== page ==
New-home sales in May remained just above the levels of the 1991 recession, while high inventories levels continue to be a drag on any eventual housing recovery.
Sales of new homes totaled a seasonally adjusted annual rate of 512,000 in May, the Census Bureau said Wednesday, a rate that is roughly in line with economists' expectations. Sales were down 2.5% from April and down 40.3% from a year earlier.
In the 1991-92 recession, annual home sales hovered in the 400,000 to 600,000 range, according to data from Briefing.com. Sales reached a peak of 1.4 million annually during the recent housing boom.
Overall inventory levels fell slightly in May, but the month's supply ratio rose. Inventory totaled 453,000 units at the end of May, down from 461,000 in April. However, the weaker sales pace resulted in the inventory now amounting to 10.9 months of supply, up from 10.7 in April.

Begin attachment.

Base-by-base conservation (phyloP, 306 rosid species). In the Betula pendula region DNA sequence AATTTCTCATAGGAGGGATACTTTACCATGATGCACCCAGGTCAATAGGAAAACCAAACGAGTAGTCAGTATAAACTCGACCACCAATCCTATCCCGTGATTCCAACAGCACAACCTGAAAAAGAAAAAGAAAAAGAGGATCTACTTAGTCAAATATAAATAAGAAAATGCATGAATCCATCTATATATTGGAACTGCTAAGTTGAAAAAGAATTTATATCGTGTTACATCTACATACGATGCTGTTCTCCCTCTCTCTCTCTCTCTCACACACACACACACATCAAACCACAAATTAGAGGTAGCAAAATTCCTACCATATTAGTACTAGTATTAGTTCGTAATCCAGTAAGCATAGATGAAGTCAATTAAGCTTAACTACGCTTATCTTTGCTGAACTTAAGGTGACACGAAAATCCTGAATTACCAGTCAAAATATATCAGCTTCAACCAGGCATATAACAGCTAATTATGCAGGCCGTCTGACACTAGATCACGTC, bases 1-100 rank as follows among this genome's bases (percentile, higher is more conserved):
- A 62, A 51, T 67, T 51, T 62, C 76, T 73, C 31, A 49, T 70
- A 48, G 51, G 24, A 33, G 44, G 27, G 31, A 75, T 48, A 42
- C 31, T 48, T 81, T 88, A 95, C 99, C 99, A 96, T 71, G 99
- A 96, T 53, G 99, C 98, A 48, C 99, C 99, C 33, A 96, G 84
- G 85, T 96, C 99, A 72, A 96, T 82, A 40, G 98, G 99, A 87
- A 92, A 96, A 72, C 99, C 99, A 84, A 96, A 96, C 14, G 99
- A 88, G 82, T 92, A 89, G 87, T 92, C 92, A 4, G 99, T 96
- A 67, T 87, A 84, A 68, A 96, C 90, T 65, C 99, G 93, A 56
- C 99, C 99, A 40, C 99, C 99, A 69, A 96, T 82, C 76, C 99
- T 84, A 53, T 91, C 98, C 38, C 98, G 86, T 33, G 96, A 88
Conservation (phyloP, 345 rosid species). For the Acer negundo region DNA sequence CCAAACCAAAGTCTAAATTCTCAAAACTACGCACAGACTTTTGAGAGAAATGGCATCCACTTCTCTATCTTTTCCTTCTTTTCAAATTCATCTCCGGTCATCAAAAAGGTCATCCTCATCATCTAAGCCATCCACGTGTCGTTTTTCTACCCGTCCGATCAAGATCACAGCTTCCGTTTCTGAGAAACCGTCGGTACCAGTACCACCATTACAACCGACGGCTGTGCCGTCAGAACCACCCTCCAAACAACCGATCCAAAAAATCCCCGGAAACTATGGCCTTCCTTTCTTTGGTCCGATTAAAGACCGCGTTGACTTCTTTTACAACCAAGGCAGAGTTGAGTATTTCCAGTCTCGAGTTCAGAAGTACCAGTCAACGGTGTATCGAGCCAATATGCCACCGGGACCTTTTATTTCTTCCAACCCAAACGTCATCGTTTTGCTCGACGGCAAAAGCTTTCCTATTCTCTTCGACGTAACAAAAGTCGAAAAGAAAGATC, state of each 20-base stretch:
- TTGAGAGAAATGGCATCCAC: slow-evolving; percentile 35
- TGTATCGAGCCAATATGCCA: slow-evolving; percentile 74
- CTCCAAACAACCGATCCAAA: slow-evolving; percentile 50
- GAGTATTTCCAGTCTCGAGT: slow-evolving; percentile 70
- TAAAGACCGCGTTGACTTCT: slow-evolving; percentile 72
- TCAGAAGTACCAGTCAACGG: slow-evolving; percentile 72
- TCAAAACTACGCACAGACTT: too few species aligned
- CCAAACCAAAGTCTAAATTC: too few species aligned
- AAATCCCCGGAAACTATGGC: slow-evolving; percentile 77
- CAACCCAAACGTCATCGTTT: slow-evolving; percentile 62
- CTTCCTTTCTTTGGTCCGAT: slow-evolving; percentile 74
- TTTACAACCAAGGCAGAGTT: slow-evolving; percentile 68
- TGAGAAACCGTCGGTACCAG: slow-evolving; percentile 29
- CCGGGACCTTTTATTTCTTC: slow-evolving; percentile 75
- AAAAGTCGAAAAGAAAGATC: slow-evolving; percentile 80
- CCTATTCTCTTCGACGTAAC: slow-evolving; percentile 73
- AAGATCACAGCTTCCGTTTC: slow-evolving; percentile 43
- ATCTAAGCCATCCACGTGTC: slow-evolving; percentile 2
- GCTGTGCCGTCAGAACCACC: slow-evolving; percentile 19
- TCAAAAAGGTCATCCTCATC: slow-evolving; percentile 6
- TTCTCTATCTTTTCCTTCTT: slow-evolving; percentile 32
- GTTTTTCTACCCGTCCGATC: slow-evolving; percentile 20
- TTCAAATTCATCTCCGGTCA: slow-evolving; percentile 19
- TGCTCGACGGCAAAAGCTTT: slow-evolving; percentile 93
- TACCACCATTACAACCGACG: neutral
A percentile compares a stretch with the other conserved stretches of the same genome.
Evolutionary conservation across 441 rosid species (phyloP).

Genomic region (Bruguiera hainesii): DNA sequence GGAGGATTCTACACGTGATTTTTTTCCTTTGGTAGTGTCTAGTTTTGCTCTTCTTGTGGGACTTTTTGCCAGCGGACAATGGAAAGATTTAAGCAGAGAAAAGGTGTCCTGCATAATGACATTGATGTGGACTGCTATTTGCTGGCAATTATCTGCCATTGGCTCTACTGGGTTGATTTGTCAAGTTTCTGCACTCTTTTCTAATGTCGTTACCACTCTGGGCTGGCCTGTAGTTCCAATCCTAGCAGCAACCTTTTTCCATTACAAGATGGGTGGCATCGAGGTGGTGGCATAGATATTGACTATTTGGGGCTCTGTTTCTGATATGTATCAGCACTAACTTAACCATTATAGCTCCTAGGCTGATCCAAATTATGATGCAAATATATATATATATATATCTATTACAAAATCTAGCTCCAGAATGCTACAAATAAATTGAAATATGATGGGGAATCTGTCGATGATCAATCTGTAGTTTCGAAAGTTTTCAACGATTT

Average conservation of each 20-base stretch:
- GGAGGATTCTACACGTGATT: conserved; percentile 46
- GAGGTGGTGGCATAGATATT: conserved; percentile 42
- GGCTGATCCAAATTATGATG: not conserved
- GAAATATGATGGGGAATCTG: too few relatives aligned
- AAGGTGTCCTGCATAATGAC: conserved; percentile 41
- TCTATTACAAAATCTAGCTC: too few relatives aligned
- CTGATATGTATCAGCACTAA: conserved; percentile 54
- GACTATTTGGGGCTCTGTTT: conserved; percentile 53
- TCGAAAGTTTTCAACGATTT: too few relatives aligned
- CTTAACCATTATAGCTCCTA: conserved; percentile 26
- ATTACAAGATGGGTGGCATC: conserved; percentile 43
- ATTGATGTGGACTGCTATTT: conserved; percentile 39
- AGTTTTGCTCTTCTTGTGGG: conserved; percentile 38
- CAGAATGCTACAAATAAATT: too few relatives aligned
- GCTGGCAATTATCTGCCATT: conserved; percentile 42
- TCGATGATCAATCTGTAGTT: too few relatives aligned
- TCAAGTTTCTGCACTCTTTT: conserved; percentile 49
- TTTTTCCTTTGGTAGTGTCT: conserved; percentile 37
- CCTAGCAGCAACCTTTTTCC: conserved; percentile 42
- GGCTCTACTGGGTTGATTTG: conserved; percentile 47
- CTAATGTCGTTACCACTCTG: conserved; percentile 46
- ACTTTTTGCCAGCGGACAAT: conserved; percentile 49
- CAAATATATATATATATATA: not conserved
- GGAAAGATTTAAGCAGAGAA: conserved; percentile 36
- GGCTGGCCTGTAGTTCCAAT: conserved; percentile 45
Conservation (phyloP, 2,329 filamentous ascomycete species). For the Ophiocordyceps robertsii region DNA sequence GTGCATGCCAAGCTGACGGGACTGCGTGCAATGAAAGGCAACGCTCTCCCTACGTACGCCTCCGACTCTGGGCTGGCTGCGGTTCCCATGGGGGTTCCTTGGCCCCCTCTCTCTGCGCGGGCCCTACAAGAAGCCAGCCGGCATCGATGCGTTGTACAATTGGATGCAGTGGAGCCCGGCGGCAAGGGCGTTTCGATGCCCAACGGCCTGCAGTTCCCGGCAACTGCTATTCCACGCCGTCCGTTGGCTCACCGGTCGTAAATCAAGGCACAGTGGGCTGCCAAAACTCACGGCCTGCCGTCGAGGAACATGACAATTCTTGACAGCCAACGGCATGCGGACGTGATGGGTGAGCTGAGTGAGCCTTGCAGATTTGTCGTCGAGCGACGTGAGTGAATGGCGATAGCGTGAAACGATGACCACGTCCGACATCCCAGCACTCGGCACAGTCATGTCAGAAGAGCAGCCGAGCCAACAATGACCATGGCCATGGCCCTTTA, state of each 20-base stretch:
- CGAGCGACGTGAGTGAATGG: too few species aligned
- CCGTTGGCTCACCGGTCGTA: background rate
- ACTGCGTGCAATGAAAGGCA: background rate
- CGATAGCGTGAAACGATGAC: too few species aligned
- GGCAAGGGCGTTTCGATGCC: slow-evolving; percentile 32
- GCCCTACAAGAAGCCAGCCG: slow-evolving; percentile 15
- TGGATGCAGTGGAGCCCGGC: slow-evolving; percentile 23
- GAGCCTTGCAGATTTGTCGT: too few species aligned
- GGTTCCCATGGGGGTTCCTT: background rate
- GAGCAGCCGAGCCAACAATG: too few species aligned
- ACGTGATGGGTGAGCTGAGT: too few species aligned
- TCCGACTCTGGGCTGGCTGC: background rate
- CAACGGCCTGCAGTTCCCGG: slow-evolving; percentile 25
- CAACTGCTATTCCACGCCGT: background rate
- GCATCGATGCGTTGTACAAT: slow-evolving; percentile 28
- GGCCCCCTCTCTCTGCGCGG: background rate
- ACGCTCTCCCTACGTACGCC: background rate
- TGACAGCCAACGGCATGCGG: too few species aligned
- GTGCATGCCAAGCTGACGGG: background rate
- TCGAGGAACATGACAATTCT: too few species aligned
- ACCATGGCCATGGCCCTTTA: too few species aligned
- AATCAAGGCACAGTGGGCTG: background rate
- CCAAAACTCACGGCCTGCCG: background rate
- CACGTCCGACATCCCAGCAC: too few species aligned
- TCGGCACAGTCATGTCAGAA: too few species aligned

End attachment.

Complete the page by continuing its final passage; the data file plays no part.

The median sales price was $231,000, which was the third lowest monthly level over the past year. (Prices hit between $227,700 and $227,800 in December and March.)
Homebuilder stocks rose slightly on the news, continuing their rally from the very strong performance on Tuesday, when Credit Suisse upgraded the sector to overweight saying a peak in inventory levels was likely in spring 2009.
rose 6.1% to $6.45,
rose 5.2% to $11.60, and
was up 5.5% to $15.98. The
SPDR S&P Homebuilders ETF
was up 3.6% at $18.58.